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Cafe Barjot: Pretty by night, yes, but better by day.

I went for dinner to Cafe Barjot the other night, a place I have loved by morning and afternoon. Dinners began later, last winter when owner Wylie Bush brought in a new chef.

As ever, the vibe of the North Capitol Hill spot right in the thick of condo madness is Mad Men understated, with a beautiful peninsula of a coffee bar and a patio just right for this summer. Off a sweetly handwritten two-page menu we ordered the lettuces—a salad with creamy herb dressing and shaved almonds—along with a chicken dish and a pork loin plate, and a side order of peas with curds, black sesame seeds, pumpkin seeds, and lemon.

The lettuces were beautiful ruffles, their soft flavor piqued with tarragon and crunch from the almonds. The dressing was unbearably salty.

The chicken was lightly grilled, and served room temperature. The pork came fanned in slices, with a rhubarb mustard which awakened it slightly. Both portions were very small for entrees. The peas were frustrating: a flurry of fine ingredients adding up to a blend overwhelmed by its stronger flavors—one of which, again, was salt.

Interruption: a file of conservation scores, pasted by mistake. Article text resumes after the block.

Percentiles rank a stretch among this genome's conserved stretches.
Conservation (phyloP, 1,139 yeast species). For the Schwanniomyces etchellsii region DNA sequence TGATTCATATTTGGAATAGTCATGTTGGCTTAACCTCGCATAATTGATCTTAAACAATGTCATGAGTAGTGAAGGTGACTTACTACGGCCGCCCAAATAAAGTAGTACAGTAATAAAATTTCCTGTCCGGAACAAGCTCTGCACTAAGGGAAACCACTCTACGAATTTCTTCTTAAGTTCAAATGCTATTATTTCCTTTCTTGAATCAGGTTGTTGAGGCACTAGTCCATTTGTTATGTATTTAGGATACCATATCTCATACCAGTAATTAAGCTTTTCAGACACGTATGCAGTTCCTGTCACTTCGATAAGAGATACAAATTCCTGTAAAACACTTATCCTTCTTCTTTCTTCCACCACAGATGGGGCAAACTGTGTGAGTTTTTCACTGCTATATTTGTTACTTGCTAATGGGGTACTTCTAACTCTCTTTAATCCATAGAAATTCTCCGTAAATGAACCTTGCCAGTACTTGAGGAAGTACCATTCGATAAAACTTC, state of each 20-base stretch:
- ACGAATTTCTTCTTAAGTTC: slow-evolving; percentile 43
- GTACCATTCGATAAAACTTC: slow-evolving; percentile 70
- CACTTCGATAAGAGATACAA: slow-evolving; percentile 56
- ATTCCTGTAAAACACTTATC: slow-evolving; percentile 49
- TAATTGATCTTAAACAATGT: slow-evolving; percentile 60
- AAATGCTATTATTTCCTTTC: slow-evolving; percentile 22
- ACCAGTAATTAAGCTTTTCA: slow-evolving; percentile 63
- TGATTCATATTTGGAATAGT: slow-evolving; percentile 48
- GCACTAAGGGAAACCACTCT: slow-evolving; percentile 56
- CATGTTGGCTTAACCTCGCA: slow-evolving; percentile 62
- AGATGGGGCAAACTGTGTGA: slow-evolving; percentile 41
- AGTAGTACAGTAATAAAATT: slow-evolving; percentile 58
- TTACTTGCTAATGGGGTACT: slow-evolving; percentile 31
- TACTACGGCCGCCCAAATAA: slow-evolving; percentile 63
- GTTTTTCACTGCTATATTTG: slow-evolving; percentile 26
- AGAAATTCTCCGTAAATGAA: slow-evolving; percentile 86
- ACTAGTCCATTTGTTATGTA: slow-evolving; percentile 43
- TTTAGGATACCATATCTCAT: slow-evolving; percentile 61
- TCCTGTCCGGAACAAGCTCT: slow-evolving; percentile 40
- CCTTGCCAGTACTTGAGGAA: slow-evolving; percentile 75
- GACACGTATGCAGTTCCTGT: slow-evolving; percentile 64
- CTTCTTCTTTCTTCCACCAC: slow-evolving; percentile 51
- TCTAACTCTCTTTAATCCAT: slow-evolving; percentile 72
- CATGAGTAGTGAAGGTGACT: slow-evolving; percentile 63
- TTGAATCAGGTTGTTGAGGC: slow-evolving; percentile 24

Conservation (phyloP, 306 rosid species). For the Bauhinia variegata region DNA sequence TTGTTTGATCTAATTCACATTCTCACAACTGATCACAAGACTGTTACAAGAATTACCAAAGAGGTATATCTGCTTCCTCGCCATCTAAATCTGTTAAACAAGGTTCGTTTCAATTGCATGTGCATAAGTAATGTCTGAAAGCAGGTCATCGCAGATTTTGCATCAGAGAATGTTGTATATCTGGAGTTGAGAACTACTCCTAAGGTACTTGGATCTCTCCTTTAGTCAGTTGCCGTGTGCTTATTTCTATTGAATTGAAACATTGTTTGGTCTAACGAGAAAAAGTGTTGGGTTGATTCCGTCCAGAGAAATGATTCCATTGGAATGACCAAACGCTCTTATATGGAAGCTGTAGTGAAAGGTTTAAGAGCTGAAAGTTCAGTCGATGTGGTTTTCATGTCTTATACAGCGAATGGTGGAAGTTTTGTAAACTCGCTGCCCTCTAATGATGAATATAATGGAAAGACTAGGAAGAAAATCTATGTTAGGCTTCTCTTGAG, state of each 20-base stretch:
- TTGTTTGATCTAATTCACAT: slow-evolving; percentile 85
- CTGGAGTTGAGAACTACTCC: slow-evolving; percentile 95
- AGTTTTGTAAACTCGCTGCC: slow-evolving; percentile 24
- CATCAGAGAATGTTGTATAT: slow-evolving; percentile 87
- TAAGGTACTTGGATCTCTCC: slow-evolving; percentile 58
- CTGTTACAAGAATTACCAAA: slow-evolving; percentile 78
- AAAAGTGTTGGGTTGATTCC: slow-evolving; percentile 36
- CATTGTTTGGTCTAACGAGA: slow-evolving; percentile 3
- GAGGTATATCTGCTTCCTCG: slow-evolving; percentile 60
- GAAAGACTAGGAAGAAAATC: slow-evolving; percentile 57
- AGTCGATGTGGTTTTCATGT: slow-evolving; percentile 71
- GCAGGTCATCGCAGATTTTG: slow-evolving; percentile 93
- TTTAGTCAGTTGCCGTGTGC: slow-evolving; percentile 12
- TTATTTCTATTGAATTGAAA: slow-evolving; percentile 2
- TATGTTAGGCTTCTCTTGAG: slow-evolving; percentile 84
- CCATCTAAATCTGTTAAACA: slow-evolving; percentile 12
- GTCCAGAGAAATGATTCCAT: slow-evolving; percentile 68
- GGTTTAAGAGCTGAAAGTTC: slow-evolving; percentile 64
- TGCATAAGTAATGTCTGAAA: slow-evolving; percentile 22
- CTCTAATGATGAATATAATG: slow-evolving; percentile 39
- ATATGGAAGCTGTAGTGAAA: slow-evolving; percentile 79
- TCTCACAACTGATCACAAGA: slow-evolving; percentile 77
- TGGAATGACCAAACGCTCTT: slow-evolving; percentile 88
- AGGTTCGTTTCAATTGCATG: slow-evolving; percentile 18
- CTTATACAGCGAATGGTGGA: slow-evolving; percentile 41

In the realm of restaurant criticism, few things feel more tragic than a surfeit of salt marring otherwise delicate ingredients. Indeed, something feels off with the modulations in this house, as a little ramekin of calendula butter offered almost nothing beyond the butter in the way of flavor.

Wild chamomile ice cream with Saskatoon berry syrup finished things off on an up note, each bringing its unusual savor into an intricate harmony. (You may know Saskatoons as serviceberries; that’s how I knew them.) Service was fond and folksy; just what you need after work.

But here’s the thing about Barjot: It’s better by day. True North Coffee Roasters coffee is peerless here; housemade pastries are too. Toasts and sandwiches, the mainstay of the midday menu, are generally flavor-fests, like the slice of rye spread with a layer of velvety chicken liver pate and a topping of bright, unusual rhubarb mustard—a thinking eater’s PB and J.

It’s just the place to touch down lightly for breakfast or a midday nosh, with something to drink.